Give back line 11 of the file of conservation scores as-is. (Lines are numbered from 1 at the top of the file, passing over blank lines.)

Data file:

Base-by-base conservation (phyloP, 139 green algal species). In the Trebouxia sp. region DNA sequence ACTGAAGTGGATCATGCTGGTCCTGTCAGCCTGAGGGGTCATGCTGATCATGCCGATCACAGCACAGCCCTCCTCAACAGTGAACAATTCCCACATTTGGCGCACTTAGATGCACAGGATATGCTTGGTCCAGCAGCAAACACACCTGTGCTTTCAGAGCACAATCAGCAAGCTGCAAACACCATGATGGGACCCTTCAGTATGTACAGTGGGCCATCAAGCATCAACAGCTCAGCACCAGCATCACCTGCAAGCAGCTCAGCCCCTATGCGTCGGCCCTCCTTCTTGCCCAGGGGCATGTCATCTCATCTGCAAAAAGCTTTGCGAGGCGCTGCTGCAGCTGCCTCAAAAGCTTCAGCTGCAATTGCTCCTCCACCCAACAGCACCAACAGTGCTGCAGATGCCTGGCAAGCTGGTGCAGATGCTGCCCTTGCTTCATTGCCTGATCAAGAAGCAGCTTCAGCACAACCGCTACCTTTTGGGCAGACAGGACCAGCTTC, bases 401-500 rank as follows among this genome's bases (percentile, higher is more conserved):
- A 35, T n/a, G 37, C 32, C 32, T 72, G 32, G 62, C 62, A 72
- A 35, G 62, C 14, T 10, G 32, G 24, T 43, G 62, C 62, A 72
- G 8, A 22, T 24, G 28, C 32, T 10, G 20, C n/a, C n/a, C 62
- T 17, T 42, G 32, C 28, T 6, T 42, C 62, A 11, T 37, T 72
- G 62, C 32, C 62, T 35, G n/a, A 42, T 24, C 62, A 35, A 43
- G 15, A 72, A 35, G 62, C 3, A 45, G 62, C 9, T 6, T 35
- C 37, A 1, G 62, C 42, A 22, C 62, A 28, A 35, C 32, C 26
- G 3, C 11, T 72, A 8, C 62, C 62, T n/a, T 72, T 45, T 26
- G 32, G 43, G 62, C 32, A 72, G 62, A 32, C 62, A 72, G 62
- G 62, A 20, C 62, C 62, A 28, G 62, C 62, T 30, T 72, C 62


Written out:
- G 62, A 20, C 62, C 62, A 28, G 62, C 62, T 30, T 72, C 62